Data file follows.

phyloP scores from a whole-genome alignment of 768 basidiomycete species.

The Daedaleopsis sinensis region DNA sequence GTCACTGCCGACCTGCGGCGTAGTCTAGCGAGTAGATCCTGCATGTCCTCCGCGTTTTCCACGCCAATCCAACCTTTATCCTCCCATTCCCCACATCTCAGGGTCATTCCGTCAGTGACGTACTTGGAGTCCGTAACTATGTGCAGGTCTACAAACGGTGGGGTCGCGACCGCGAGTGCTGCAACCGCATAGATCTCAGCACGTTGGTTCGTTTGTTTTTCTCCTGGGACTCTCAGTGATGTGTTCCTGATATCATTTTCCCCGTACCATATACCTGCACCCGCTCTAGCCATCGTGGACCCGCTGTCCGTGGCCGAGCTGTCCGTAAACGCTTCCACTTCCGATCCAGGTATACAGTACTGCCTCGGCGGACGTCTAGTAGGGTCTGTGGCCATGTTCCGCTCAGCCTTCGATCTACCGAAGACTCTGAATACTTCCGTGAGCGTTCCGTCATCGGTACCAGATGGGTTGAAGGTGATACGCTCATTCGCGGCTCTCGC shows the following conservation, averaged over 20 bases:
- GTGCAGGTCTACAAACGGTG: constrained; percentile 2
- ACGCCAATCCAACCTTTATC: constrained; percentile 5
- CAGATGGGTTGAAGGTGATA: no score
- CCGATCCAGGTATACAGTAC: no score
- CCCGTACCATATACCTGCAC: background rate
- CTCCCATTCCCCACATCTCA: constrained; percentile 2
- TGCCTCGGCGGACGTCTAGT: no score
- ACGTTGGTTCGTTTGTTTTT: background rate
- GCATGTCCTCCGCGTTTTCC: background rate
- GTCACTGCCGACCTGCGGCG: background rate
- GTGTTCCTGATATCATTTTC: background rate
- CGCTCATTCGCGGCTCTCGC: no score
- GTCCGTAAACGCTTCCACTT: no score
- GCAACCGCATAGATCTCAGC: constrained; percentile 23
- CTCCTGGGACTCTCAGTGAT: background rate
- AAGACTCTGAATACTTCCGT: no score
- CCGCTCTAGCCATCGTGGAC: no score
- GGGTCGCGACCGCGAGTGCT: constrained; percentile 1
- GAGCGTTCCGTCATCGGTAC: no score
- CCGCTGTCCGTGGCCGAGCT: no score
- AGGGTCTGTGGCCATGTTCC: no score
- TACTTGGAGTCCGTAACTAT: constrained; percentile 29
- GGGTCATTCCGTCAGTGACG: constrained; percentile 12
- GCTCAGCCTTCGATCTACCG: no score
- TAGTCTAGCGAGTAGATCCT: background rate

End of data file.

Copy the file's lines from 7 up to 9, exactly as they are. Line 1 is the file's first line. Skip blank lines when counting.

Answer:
- CCCGTACCATATACCTGCAC: background rate
- CTCCCATTCCCCACATCTCA: constrained; percentile 2
- TGCCTCGGCGGACGTCTAGT: no score